- Low-Density Lipoprotein (LDL) - LDL cholesterol type is bad cholesterol because it tends to stick in your arteries. Over time, more LDLs can clump together, making it harder for blood to move through. When that happens, you experience heart problems, and you're at a higher risk of a heart attack.
- High-Density Lipoprotein (HDL) - Unlike LDLs, this version of cholesterol acts as a cleanup crew, moving through your arteries and removing LDLs along the way. So, the higher your HDL levels, the lower your LDLs, and the less risk of developing heart disease.
- Triglycerides - This term is another way of saying fat. Since your body needs cholesterol, it doesn't want to flush too much out of your system. Instead, it converts the substance into fat and stores it in various places around the body (i.e., the stomach, butt, arms, etc.)
Ideally, you'll always have a high HDL level since it can mitigate any potential problems caused by LDLs. However, if you have too many triglycerides (i.e., you're overweight), you're much more likely to have more LDLs in your system. Ingredients like saturated fat can spur triglyceride production, which is why you want to avoid too many fatty foods.
According to the American Heart Association, healthy levels of cholesterol are as follows:
- LDL - Less than 100
- HDL - 40 or higher for men, 50 or higher for women, but 60 is ideal for both sexes.
- Triglycerides - Less than 149, although lower is better, and most people should aim for less than 100
The AHA recommends that everyone get their cholesterol checked every four or five years, particularly for men over 35 and women over 45. Again, aging can make it harder to maintain optimal levels, so the chances of LDL buildup or heart disease increase as you get older. When getting tested, you'll receive a total cholesterol level, which should be at or below 200. If the level is between 200 and 239, you have an elevated risk, and above 239 is dangerous and requires immediate attention.
Typically, doctors will prescribe medication like a statin to lower cholesterol, but healthy habits can have the same effect. Diet and exercise can help you manage your cholesterol levels (and blood pressure), which is where juicing comes in.
Can Juicing Help Lower Cholesterol?
Juicing, in general, won't necessarily help reduce your cholesterol. However, some specific foods can positively impact your situation. So, incorporating those foods into your juicing habits can yield noticeable results. Here are the top juicing options for lowering cholesterol.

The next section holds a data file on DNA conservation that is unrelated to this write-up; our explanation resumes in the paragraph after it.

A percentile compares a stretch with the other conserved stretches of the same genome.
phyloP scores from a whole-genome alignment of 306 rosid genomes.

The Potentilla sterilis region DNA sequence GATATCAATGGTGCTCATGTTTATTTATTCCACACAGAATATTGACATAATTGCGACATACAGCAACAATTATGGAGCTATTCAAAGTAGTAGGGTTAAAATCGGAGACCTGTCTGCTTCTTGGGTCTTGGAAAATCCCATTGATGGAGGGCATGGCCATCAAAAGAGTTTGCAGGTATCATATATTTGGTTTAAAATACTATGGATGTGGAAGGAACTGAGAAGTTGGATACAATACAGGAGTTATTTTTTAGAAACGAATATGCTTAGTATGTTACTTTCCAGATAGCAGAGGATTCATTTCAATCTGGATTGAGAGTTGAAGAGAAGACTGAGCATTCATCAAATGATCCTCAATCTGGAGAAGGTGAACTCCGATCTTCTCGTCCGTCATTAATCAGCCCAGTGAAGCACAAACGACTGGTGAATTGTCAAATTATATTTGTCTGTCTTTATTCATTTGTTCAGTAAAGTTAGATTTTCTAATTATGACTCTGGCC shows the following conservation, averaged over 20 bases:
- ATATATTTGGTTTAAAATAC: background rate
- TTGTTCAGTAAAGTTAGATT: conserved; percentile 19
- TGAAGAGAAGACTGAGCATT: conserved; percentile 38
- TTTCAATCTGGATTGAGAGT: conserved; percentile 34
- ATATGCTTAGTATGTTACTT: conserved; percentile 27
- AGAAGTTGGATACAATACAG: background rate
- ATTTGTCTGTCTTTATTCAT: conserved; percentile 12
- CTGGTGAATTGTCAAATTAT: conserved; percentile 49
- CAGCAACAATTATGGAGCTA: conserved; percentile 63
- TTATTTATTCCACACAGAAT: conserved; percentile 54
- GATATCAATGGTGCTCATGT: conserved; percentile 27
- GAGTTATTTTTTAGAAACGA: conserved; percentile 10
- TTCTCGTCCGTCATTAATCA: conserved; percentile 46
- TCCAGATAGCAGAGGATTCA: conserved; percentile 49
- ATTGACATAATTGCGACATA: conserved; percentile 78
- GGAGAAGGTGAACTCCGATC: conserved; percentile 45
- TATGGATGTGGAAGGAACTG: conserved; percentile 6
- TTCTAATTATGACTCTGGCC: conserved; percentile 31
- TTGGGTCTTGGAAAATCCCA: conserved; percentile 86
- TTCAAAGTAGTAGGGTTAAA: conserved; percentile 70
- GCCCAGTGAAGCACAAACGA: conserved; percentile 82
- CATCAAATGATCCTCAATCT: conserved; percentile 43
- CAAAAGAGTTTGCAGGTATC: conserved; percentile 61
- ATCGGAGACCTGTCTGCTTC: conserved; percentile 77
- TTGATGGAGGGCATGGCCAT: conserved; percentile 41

While the evidence is a bit mixed, research indicates that pomegranate juice may help reduce LDL levels. The secret to pomegranates is their abundance of antioxidants. Typically, pomegranates have up to three times as many antioxidants as other foods like green tea or red wine. Juicing whole pomegranates yourself (instead of buying juice from the store) ensures that you get the most nutrients possible with no added sugar.
Orange juice has always been healthy, primarily thanks to its high vitamin C content. However, studies also indicate that regular orange juice consumption can help maintain low LDL levels. As with other fruits, juicing ensures optimal results because you're extracting the nutrients directly from the fruit rather than getting a mixture of fruit, flavor packs, and sugar. Even worse, most orange juice has been stored for over a year before it hits shelves.
Apples, like oranges, contain a lot of pectin. If you've never heard of that ingredient before, pectin is a soluble fiber found in most fruits and vegetables. Since fiber can help clean out your arteries, eating foods with lots of pectin can lower your cholesterol levels. Making apple juice at home can be a bit more challenging than other fruits, but if you use a masticating juicer, you can often get a higher yield compared to a centrifugal model. Pears have similar amounts of pectin, so you can toss them into the mix as well.